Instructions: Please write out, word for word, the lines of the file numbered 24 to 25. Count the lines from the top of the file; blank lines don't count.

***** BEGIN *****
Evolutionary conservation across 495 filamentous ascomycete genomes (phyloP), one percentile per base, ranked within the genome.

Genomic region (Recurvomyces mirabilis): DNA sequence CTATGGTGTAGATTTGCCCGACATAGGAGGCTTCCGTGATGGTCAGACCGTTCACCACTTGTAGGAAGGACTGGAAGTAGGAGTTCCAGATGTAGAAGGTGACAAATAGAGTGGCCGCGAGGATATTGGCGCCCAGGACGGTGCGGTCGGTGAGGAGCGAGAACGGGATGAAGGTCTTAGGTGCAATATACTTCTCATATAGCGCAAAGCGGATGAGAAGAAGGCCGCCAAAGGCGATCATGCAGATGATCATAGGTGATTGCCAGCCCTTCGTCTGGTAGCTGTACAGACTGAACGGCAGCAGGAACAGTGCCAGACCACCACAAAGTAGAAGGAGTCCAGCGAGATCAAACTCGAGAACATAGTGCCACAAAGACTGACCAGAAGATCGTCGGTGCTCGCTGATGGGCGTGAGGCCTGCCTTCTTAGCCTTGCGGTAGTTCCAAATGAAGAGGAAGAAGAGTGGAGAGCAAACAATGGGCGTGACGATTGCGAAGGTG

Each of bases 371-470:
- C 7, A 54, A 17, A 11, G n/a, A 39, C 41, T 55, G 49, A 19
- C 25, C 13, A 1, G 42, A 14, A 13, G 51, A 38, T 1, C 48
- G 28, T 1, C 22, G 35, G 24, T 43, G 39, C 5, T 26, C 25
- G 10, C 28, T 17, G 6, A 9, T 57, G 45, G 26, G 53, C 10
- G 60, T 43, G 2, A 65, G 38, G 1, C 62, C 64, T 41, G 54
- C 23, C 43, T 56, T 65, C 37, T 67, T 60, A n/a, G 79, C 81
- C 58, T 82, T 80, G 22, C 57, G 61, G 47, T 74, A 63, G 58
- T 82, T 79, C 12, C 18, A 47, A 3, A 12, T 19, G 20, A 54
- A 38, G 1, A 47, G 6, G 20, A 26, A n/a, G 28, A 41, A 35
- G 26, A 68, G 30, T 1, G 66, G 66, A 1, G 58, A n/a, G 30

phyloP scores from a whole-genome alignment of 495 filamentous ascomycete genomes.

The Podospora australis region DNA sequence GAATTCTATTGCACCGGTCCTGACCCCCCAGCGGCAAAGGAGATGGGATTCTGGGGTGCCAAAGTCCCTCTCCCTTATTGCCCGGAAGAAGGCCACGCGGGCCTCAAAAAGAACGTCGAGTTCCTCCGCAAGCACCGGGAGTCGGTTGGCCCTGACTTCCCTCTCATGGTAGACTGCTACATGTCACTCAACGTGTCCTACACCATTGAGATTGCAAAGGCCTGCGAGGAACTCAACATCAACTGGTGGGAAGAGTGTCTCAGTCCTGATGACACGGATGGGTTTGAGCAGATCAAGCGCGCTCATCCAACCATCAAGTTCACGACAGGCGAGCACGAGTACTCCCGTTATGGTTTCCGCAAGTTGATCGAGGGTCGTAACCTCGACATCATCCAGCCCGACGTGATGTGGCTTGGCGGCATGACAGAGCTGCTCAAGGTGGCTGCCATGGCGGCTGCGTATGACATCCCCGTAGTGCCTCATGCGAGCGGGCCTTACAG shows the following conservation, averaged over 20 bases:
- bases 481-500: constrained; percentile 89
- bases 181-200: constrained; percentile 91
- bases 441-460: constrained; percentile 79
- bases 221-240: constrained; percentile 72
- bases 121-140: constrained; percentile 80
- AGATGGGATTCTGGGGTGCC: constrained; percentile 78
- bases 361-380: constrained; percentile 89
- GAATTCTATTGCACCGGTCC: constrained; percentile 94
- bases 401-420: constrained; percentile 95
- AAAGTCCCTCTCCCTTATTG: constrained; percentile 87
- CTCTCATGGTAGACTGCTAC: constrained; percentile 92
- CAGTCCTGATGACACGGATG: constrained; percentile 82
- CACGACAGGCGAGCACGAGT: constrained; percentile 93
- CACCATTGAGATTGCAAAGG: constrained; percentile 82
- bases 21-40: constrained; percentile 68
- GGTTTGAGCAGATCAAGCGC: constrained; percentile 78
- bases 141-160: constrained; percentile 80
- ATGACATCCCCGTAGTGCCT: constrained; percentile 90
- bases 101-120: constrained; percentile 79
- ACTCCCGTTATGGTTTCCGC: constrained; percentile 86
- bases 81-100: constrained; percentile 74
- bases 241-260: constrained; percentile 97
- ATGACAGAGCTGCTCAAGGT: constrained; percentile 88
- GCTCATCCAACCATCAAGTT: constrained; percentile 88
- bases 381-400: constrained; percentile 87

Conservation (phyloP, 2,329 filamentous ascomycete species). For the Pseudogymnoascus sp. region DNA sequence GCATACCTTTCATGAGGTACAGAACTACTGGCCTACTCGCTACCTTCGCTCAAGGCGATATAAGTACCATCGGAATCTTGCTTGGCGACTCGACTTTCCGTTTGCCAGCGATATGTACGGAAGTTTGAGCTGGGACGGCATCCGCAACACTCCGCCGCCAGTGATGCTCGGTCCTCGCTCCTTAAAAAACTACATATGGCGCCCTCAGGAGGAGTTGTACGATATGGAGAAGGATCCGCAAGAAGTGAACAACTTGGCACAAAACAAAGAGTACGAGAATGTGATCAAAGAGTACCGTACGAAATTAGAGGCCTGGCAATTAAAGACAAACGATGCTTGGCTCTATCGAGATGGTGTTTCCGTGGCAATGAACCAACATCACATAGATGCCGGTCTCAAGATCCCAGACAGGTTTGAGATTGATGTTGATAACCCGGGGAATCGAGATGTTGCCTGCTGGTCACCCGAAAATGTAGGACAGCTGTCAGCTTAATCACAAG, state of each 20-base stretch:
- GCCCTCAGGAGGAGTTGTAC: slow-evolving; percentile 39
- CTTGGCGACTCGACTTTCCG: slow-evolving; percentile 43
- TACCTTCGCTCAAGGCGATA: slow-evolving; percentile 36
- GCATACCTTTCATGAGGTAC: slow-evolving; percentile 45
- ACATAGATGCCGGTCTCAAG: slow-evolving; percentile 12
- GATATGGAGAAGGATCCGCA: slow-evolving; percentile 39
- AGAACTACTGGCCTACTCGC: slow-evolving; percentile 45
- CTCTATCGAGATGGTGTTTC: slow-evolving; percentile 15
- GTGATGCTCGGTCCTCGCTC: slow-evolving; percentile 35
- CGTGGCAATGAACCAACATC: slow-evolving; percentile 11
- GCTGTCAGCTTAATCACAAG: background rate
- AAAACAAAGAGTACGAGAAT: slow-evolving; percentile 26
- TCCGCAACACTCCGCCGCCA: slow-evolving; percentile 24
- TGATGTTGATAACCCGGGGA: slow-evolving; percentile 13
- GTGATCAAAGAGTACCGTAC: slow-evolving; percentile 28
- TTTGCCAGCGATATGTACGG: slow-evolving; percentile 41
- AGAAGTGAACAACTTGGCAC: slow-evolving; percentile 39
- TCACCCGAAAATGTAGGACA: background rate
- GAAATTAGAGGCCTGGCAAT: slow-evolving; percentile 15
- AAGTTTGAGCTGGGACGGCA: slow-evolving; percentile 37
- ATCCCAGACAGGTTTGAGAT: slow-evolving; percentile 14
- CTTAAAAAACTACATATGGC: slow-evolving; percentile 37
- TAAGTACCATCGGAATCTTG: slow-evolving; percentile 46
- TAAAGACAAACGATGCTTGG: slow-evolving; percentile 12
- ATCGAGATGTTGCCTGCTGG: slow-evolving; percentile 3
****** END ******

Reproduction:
- bases 401-420: constrained; percentile 95
- AAAGTCCCTCTCCCTTATTG: constrained; percentile 87